From great food to fairy tale lakes, from culture to wine, the Roman Castles – Castelli Romani – have it all: even the Pope (in summer, at least…)!
Castelli Romani: the idyllic side of Rome
Sixteen tiny jewels spread over the hills south of Rome, the Colli Albani, close to the Ciampino airport and on the way to Abruzzo or Campania: they are the Castelli Romani, or, in strict alphabetical order, Albano Laziale, Ariccia, Castel Gandolfo, Colonna, Frascati, Genzano di Roma, Grottaferrata, Lanuvio, Lariano, Marino, Monte Compatri, Monte Porzio Catone, Nemi, Rocca di Papa, Rocca Priora and Velletri.
The Colli Albani area is – geologically speaking – the outcome of hundreds of thousands of years of the evolution of a volcano, the Latium Volcano. The Albano lake, between Marino, Castel Gandolfo and Albano Laziale, and the Nemi lake, between Nemi and Genzano di Roma, are volcanic lakes.
Thus the area is a beautiful crescent shaped succession of gentle hills covered by trees between Rocca Priora and Velletri.
Some of the towns pre – dates even Rome (Albano Laziale, for example) and were important settlements in the Roman age (Lanuvio gave birth to two emperors: Antoninus Pius and Commodus).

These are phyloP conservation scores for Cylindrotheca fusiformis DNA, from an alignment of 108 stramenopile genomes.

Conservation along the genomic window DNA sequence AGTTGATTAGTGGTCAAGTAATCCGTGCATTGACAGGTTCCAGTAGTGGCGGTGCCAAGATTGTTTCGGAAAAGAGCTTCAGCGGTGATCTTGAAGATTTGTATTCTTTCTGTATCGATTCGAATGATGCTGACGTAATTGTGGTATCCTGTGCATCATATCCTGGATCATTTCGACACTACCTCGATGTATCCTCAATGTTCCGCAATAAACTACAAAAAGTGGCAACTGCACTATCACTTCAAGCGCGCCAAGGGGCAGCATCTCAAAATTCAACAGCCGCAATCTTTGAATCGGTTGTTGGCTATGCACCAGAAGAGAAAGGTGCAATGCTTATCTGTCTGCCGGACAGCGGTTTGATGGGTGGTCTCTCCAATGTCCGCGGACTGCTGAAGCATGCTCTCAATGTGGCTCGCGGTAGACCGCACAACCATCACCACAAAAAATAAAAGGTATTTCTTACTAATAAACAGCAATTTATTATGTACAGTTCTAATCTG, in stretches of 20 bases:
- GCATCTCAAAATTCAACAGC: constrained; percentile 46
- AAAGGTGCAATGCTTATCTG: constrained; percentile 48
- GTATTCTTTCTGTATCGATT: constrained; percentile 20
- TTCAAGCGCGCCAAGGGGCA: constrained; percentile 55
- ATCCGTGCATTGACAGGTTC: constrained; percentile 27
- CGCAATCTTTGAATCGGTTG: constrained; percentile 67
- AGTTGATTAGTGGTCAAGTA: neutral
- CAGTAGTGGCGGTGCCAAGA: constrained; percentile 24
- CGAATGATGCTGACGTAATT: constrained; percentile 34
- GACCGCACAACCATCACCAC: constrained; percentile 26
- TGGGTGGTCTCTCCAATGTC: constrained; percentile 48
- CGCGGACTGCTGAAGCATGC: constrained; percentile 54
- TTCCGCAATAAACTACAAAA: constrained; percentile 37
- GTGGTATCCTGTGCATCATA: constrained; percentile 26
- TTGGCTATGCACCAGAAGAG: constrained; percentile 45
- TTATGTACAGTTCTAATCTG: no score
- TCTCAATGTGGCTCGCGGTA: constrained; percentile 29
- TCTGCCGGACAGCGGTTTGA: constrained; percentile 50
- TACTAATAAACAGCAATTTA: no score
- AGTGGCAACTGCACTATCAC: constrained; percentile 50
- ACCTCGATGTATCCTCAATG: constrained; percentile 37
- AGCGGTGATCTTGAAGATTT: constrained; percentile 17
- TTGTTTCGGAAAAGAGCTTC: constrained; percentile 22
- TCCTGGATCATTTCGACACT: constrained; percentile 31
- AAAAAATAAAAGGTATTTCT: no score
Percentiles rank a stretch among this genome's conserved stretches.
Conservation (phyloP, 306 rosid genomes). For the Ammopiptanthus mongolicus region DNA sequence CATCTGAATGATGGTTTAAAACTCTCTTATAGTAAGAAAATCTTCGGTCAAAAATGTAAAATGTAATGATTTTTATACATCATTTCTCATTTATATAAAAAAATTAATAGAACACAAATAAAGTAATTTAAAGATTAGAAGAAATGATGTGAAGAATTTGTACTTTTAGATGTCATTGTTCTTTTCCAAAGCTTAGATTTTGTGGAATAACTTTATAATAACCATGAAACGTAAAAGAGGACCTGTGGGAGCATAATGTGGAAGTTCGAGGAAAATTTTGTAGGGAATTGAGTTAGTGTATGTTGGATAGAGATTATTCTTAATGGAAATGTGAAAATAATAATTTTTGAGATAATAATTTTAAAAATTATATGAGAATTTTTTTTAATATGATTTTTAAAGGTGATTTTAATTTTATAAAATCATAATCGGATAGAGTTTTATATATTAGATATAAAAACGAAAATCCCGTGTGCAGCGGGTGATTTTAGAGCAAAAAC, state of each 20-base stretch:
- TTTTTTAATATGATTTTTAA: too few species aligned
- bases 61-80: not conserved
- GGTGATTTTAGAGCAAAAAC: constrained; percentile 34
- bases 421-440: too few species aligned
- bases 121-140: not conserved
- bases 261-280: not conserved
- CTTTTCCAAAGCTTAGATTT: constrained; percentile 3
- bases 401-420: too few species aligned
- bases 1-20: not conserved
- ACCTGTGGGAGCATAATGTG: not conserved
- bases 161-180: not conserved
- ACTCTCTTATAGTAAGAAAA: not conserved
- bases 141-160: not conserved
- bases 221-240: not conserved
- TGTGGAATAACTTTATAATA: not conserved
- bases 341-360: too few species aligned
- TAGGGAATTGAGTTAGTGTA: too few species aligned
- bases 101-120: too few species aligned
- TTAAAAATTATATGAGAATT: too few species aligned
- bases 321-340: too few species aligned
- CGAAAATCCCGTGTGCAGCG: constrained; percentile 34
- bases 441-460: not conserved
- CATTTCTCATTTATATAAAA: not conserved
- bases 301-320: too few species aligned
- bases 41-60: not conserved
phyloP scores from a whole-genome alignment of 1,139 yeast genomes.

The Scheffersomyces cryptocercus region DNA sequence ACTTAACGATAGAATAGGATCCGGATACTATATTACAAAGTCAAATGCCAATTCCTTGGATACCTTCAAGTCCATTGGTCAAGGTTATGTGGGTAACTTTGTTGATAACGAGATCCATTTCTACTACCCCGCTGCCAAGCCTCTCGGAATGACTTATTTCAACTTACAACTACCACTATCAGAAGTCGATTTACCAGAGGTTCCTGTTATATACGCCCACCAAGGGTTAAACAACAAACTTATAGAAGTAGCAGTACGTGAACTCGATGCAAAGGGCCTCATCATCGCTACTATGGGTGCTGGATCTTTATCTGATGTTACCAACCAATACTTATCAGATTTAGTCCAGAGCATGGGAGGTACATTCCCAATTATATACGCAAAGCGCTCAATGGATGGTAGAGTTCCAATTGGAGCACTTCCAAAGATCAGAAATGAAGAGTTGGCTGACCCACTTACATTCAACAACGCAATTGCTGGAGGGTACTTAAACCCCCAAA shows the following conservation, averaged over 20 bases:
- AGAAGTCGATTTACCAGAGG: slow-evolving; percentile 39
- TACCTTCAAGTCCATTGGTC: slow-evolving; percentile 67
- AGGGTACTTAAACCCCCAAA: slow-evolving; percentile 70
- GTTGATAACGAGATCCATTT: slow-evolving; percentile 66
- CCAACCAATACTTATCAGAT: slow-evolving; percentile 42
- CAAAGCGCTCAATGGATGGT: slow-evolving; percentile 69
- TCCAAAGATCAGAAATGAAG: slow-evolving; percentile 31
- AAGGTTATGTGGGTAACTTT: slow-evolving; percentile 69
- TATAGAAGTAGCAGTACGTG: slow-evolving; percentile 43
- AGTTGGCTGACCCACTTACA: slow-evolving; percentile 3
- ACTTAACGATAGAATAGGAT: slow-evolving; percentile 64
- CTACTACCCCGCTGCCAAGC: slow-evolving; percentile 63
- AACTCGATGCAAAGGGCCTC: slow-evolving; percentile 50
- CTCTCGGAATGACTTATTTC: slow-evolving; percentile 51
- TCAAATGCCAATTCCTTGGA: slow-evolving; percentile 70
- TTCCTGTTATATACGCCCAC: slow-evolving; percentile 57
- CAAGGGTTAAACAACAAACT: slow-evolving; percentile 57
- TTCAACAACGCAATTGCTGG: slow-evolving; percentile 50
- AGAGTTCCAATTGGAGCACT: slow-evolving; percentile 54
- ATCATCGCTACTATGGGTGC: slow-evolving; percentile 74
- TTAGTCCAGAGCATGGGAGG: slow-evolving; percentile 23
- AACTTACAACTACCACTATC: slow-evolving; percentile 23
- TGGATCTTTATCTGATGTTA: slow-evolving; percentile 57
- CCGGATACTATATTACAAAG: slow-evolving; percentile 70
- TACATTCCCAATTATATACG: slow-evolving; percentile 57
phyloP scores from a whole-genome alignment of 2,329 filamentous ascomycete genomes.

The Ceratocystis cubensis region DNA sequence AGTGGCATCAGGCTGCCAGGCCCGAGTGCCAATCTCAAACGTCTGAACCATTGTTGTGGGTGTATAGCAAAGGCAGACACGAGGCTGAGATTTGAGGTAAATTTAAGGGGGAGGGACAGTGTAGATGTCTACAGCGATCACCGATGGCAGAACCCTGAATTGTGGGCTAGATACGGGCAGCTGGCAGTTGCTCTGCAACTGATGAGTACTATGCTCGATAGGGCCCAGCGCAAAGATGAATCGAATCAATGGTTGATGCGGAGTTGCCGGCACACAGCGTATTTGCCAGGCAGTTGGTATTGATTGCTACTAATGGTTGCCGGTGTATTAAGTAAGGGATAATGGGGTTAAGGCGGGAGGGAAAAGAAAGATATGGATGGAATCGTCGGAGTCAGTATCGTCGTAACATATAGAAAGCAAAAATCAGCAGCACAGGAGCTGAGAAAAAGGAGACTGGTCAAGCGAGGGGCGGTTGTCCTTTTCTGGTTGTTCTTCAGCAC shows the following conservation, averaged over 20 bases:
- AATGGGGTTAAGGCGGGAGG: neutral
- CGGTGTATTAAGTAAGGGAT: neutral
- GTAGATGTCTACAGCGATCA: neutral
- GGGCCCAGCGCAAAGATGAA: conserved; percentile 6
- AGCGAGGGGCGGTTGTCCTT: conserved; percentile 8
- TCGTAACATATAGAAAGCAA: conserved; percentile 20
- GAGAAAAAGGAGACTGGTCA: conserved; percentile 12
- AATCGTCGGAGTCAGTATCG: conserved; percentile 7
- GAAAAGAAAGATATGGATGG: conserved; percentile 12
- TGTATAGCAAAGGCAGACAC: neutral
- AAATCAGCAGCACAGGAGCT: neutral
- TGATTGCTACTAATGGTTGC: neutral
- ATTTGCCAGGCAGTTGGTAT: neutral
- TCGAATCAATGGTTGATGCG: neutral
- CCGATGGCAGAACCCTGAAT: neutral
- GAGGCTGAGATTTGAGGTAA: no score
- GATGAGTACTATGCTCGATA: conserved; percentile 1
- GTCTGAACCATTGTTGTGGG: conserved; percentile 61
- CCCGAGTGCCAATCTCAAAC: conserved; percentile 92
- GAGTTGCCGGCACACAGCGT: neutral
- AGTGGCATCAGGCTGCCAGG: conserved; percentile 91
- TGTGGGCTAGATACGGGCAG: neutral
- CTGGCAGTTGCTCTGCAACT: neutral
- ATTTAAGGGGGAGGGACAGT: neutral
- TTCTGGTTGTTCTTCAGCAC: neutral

Castel Gandolfo: the Pope’s summer residence
With Città del Vaticano the Pope’s Palace in Castel Gandolfo is the only remain of the secular papal dominions. The Pope’s Palace was previously a Roman emperors one, and it definitely worths a visit.
But the Castelli Romani area has a lot to offer even when it comes to earthly pleasures…
Castelli Romani: a feast of food and wine
Since 1996 the Roman Castles are a DOC – Denominazione di origine controllata – area for some great wines from the local Trebbiano grape variety. Ariccia is widely famous for its porchetta, a delicious recipe of roasted pork meat.